Saturday, June 23, 2012

The Australian Tapestry Workshop
Art Review

Marie-Therese Wisniowski.

There are a number of posts on the Australian Tapestry Workshop (previously known as the Victorian Tapestry Workshop) on this blogspot. For your convenience I have listed these posts below:
The Australian Tapestry Workshop (1976 - 1985)
The Australian Tapestry Workshop (1986 - 1995)
The Australian Tapestry Workshop (1996 - 2004)

Tapestries have enjoyed a long and rich European history. They served as a richly ornate testament or allegorical representation of historical events, normally enlivening vast expanses of stone or brick walls in chapels and castles. These wall hangings were kissed by small shafts of light that struggled through narrow windows designed from medieval fear. Some have now found themselves in vastly different surrounds from Houses of Parliament to Museums to Galleries of note (e.g. Metropolitan Museum in New York and the Musee de Cluny in Paris), where the artistic mien of their authors were more readily captured and effectively projected.

A number of Australian artists were interested in designing tapestries, but they had to turn to workshops overseas in order to realize their designs and/or to use home grown facilities (e.g. Mary and Larry Beeston). Moreover, as a wool-growing nation, and with a large craft base in Australia, it was surprising that tapestry workshops did not exist in Australia prior to the 1970s.

Mrs Mary and Mr Larry Beeston at The University of Newcastle, Australia (1988).
Courtesy of The University of Newcastle (Australia).

The "Hunter Tapestry" which hangs in the Great Hall (The University of Newcastle, Australia) was designed by Mary Beeston and the weaving was executed by Larry Beeston and Rachel Frecker over the period 1987-1989.
Courtesy of The University of Newcastle (Australia).

An exhibition of French tapestries in the National Gallery of Victoria (NGV) in December 1973 - January 1974 prompted the Director of the NGV and Lady Delacombe (the wife of the Governor of Victoria) to galvanize resources within the State and elsewhere, to lay the foundation for the creation of the Australian Tapestry Workshop (formerly called the Victorian Tapestry Workshop) a project that was finally realized in 1976. Within a few years it was producing works of high calibre featuring designs of some of Australia’s most internationally renowned artists. Twenty-four years after its creation, a book entitled – “Modern Australian Tapestries From the Victorian Tapestry Workshop” edited by Sue Walker was published. The images below and much of the information that accompanies the images were procured from this book.

Perhaps the words of James Mollison (the first director of the National Gallery of Australia) best sums up the making of tapestries when he stated that:
“The clue to great tapestries lies in the combined skills of the designer and the freedom with which great weavers take over what the artist has done and make it something the artist could never achieve alone”.

Tapestries From The Australian Tapestry Workshop
The Workshop initially began with weaving small tapestries in scale and restricted in complexity of design in order to develop a reservoir of expertise in weaving. However, within a dozen years the weavers produced a stunning and highly complex tapestry for the Australian Federal Parliament based on Robin Boyd's design (see below).

A Network Of Caste Iron Columns Defines The South Lit Space For Weaving and Weavers.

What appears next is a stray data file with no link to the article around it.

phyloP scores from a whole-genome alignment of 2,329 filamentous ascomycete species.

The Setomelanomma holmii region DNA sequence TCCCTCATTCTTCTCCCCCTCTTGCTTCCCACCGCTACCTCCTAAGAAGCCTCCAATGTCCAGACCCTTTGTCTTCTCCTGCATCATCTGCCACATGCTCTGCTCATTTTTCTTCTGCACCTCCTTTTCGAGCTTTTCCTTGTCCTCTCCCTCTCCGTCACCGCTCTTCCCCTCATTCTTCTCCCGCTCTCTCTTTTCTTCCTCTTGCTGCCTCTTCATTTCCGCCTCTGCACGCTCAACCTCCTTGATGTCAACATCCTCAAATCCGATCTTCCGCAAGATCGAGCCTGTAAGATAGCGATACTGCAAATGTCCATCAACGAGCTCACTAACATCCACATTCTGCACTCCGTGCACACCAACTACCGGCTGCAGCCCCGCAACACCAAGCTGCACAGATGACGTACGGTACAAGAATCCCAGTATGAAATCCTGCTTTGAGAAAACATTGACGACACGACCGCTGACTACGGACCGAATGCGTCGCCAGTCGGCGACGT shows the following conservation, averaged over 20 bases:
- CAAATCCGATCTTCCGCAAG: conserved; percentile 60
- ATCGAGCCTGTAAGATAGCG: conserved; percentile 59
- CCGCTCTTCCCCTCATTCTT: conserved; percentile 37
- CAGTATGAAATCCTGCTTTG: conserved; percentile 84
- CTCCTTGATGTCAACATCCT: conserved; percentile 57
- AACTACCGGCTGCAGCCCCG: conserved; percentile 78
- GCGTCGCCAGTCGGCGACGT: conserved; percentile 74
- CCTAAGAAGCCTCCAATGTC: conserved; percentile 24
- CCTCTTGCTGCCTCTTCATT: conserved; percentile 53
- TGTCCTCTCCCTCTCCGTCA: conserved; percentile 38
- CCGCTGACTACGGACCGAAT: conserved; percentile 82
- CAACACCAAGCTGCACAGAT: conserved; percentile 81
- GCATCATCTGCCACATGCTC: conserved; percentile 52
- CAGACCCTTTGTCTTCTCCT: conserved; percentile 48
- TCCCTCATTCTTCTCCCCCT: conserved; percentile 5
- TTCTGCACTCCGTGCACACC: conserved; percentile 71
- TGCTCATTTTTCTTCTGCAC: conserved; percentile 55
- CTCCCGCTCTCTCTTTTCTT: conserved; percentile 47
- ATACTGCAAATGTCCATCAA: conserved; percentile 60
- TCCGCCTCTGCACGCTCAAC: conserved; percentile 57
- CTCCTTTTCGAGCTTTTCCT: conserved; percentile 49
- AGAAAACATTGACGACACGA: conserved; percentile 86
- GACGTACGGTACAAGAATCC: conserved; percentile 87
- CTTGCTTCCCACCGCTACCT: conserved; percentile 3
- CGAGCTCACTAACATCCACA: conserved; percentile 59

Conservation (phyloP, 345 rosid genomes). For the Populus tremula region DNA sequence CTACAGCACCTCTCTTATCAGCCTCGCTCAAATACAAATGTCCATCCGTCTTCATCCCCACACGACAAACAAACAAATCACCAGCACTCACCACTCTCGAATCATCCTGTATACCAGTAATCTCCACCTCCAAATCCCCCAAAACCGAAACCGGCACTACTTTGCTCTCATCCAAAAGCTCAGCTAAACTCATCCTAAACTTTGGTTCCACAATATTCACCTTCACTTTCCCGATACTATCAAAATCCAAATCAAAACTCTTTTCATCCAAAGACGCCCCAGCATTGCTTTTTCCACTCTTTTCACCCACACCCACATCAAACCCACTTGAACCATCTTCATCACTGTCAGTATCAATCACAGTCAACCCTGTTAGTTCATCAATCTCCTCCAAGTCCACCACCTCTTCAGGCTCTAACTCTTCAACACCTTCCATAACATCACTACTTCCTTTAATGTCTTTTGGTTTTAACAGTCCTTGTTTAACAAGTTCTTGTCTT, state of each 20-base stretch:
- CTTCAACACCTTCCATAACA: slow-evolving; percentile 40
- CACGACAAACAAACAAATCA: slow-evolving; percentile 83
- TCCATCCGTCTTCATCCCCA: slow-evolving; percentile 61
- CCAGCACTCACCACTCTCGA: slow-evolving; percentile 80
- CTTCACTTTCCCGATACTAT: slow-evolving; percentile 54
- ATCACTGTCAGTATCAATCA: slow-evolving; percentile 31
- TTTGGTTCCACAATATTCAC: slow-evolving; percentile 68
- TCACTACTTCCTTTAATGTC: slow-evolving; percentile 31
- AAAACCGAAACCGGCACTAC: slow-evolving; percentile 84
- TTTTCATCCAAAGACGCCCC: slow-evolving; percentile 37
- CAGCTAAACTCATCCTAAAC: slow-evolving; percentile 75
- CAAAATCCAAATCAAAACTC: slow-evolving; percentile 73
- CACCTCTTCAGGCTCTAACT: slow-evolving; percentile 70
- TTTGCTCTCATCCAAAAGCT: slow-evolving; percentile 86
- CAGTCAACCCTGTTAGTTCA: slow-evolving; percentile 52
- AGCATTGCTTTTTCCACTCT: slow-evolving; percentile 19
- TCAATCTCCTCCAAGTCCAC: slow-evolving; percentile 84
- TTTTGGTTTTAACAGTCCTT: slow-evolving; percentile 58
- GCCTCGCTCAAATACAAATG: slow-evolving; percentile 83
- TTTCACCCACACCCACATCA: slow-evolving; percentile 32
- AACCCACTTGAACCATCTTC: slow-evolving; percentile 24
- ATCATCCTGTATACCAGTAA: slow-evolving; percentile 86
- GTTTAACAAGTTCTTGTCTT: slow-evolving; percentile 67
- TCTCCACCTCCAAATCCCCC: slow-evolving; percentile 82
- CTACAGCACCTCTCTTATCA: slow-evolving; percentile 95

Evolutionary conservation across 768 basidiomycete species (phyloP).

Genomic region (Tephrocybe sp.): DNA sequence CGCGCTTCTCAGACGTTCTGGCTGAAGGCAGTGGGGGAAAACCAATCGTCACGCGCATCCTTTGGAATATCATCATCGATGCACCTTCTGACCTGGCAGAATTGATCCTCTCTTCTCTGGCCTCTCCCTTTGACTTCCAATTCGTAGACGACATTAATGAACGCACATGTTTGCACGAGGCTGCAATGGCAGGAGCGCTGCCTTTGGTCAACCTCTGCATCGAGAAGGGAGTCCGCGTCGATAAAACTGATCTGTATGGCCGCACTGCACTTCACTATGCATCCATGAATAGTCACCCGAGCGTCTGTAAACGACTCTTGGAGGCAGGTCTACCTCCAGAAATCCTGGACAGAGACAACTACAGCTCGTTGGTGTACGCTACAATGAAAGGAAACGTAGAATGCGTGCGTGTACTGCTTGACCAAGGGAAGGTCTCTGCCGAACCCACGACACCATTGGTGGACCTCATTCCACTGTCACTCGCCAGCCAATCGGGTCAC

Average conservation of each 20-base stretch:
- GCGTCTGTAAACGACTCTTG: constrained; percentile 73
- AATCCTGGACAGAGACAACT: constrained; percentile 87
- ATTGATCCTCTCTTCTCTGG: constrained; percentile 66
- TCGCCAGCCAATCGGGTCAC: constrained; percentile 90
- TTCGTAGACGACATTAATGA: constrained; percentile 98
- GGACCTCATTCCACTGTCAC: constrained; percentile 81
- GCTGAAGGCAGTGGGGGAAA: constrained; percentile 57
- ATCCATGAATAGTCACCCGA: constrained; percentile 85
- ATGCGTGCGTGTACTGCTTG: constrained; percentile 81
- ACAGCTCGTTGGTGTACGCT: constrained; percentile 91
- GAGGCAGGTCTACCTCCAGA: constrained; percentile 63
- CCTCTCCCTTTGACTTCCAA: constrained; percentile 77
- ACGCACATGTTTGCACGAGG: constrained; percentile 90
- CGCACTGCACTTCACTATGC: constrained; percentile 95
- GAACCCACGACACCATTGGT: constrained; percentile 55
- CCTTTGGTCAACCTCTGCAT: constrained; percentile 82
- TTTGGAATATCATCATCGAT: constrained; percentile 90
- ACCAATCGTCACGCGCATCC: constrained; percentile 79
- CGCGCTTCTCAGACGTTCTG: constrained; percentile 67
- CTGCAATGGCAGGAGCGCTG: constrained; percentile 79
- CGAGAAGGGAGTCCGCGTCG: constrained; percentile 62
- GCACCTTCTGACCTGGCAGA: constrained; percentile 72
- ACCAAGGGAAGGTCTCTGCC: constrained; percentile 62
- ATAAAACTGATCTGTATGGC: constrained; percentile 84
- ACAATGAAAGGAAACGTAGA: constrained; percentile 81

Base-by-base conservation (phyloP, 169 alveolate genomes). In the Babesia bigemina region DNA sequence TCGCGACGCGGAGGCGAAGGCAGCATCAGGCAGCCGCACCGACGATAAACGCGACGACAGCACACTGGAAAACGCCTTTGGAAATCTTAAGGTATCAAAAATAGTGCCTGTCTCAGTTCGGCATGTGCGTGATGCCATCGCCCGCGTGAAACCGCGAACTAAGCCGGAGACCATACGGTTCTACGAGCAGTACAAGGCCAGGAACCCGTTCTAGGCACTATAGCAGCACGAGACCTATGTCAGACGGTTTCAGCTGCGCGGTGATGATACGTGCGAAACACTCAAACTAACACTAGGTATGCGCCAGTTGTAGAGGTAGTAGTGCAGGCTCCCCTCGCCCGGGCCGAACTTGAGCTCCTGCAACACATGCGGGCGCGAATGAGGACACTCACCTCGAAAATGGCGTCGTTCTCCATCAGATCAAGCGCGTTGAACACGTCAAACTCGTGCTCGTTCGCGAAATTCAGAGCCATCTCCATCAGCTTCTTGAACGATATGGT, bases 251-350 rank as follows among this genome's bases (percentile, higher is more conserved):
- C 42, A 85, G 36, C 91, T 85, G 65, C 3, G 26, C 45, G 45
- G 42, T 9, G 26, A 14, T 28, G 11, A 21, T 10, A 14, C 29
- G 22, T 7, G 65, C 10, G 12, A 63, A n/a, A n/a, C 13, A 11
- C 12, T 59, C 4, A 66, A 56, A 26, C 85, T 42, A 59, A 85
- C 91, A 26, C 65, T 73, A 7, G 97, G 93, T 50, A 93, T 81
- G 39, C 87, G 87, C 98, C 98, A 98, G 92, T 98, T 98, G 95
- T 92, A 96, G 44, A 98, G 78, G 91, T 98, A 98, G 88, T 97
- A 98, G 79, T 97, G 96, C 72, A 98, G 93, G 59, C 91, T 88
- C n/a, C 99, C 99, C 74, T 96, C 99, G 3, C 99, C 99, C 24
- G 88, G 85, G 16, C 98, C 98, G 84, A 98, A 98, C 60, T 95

Some of the tapestry designers began as weavers. Leonie Bessant had an interest in both painting and weaving and in 1981 joined the Victorian Tapestry Workshop. In 1988 she travelled to London to study for a MA at the Royal College of Art. On her return she lectured on tapestries and curated a number of textile exhibitions with her artwork being exhibited nationally and internationally.

In 1995 Bessant was commissioned to design a suite of six tapestries for the Federal Airports Authority to be woven by the Victorian Tapestry Workshop. These works depict different regions of Victoria (Australia) and are hung in the Arrivals Hall at Melbourne Airport.

Title: Ninety Mile Beach And The Gippsland Lakes.
Designer: Leonie Bessant.
Interpretation: Grazyna Bleja.
Weavers: Sue Batten, Grazyna Bleja, Barbara Mauro.
Size: 1.8 x 4 meters.

Arthur Boyd (1920-1999) was one of Australia’s leading artists. His art practice was wide-ranging encompassing such areas as drawing, prints, oil and mural paintings, tapestries and ceramics with broad religious and landscape themes.

He was commissioned to design the tapestry for Australia’s new Parliament House, which was named – The Reception Hall Tapestry. It took the Victorian Tapestry Workshop three years to weave it. The design depicts a landscape at Shoal Haven NSW (Australia) and it now hangs in the Reception Hall in Parliament House, Canberra (Australia).

Title: The Reception Hall Tapestry (Detailed View Of One Section Of The Tapestry).
Designer: Arthur Boyd.
Interpretation: Leonie Bessant.
Weavers: Leonie Bessant, Sue Carstairs, Irene Creedon, Robyn Daw, Owen Hammond, Kate Hutchinson, Pam Joyce, Peta Meredith, Robyn Mountcastle, Joy Smith, Jennifer Sharp, Irja West.
Size: 9.18 x 19.90 meters.

John Coburn was born in Queensland (Australia) and because of his fascination with tapestry, lived in France from 1969-1972. During this time he designed a number of tapestries, which were woven in Aubusson, France, including the Sydney Opera House Curtains. He has widely exhibited nationally and internationally, with his tapestries in some major collections.

Coburn’s Tree of Life tapestry was woven in 1996 and now is in a private collection.

Title: Tree Of Life.
Designer: John Coburn.
Interpretation: Grazyna Bleja.